In efforts to make our students more competitive in the global economy, educators and leaders have renewed focus on science, technology, engineering, and math—the areas in which America is seen as falling behind other countries. Those concerned with balance advocate for incorporating the arts into STEM.
Then there is career and technical education programs, which have enjoyed an increase in attention as the cost of traditional college has skyrocketed.
No matter whether your interest is in STEM, STEAM, CTE, or all of the above, the fact is that education needs to be more hands-on and experiential, requiring lab spaces up to the challenge. But not the lab spaces we grew up with…
The 21st century difference
The 20th century lab does not reflect the fact that every student walks into a school with an expensive piece of electronic equipment. For our modern devices, that lab could be outright dangerous. Our connected students require a rethought lab environment.
Yes, durability is still a concern. You will still see tabletops up to the task of experimentation, but those tables and their seating components need to be able to move in order to facilitate the collaboration viewed as essential for today’s students.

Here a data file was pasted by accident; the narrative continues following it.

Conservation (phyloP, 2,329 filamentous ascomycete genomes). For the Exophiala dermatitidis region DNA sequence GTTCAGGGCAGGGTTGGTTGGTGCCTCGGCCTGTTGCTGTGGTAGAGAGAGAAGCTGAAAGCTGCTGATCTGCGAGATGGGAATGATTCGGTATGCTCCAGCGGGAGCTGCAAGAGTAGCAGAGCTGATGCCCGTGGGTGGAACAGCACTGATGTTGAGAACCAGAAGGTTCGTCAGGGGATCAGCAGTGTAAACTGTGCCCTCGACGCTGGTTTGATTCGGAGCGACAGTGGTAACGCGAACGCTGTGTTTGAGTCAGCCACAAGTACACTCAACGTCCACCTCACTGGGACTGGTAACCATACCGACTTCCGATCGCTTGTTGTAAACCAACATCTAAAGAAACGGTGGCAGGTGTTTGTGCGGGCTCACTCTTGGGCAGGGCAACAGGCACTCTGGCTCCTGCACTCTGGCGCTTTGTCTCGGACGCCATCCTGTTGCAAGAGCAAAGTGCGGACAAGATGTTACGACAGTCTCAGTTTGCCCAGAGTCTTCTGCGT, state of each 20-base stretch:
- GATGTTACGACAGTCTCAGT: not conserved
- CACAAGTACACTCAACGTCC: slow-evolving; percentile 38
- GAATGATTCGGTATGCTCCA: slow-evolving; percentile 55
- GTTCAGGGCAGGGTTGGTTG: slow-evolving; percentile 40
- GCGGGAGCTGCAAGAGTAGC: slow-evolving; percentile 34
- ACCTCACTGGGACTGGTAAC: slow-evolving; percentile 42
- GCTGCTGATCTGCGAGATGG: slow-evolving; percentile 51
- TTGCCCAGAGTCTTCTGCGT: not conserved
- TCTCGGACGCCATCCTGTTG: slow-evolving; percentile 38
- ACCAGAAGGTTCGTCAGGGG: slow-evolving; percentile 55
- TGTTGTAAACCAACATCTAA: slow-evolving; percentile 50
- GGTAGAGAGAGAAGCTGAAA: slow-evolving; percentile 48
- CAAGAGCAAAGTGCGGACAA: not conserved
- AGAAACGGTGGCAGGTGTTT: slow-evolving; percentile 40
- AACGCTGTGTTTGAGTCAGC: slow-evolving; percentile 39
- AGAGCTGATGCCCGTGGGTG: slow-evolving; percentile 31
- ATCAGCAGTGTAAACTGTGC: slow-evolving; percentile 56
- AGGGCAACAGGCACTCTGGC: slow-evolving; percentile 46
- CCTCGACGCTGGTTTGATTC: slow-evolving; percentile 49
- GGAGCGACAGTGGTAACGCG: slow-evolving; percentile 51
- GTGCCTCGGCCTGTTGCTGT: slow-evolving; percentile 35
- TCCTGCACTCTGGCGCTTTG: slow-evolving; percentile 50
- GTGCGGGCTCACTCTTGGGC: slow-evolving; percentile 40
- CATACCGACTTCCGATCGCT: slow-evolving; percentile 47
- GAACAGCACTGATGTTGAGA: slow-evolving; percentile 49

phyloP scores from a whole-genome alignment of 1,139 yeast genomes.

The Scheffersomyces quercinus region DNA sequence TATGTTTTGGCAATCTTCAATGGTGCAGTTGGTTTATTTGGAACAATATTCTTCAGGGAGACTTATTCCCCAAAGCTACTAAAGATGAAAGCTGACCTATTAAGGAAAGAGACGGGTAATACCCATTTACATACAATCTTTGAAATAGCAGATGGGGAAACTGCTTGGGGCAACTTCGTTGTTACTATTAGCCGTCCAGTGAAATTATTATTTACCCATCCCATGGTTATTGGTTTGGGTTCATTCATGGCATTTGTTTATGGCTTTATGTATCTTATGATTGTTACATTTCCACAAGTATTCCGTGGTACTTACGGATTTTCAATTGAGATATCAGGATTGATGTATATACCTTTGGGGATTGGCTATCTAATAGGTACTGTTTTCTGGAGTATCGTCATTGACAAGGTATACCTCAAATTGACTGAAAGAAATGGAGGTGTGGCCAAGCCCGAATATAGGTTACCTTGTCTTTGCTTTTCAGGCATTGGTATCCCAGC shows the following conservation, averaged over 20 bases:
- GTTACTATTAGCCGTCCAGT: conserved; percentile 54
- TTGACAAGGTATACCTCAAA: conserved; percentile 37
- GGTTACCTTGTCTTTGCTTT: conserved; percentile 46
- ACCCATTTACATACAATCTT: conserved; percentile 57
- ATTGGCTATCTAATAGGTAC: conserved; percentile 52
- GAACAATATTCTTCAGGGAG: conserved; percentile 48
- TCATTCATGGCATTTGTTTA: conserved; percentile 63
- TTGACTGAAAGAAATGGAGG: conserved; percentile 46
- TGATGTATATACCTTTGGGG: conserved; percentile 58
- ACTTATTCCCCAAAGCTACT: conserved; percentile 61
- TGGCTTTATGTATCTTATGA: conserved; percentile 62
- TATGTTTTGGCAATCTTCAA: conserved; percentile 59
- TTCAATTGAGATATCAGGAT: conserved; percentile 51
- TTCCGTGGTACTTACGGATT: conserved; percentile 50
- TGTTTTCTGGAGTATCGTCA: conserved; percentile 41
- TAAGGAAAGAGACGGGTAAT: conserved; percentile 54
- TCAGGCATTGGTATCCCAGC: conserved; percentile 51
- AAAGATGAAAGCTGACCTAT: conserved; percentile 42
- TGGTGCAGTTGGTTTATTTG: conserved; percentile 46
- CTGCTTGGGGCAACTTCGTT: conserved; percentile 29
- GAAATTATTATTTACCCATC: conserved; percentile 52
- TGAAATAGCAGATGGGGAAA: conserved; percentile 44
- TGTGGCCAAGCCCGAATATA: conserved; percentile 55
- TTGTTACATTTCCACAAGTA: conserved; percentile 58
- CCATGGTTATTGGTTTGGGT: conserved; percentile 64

Modern labs are designed with devices in mind. Furnishings now feature spaces and components that allow devices to remain accessible, but still keep them out of harm’s way.
Speaking of technology, it tends to be just as much of a focus during a teacher’s presentation as a Bunsen burner. Instructional storage carts and presentation stations are not only movable within the room, but can also be moved to different classrooms easily—saving costs.
What kinds of work do these spaces facilitate?
Yes, science is the first component of STEM and STEAM, so there is still plenty of chemistry, biology, and physics in these 21st century lab classrooms. But there is also robotics, circuitry, 3D printing, and programming—all valuable skills for today’s students to master if they are going to compete globally for employment.
Yes, the primary goal of a lab environment is safety, just as it was in the last century. But this time, the goal is also safety for technology tools and the employment prospects of our students as they enter a more competitive, multicultural global economy.